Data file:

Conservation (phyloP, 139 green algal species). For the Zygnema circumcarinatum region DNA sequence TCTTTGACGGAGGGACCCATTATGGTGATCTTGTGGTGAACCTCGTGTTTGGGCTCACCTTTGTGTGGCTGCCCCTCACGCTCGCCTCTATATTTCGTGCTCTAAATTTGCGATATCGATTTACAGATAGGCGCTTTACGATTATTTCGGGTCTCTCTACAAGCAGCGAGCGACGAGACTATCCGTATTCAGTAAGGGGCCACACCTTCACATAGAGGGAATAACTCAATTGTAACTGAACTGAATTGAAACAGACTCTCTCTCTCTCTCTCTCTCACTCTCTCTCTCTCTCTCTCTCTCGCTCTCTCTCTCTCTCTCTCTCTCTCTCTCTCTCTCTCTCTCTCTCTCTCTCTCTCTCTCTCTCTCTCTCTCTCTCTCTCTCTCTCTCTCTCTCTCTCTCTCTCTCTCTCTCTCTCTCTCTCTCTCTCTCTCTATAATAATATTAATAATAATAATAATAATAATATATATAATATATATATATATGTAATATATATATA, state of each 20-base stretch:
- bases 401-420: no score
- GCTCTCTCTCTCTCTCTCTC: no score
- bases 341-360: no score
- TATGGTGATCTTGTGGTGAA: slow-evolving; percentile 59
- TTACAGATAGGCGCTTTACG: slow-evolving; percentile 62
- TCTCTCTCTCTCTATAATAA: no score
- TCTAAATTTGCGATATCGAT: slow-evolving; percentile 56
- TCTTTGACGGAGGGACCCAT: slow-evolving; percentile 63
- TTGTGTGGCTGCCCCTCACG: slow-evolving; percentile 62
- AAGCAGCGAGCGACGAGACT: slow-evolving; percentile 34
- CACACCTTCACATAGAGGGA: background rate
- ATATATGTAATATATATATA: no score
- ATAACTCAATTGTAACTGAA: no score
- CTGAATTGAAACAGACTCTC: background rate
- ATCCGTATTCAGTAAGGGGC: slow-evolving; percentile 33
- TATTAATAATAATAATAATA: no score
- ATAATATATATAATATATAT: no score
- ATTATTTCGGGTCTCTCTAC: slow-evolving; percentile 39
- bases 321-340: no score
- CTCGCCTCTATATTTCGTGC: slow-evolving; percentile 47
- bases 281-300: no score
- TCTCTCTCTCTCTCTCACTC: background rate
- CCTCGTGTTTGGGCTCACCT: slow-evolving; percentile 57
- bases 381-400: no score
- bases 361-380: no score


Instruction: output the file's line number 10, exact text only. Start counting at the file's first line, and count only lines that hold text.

- TTGTGTGGCTGCCCCTCACG: slow-evolving; percentile 62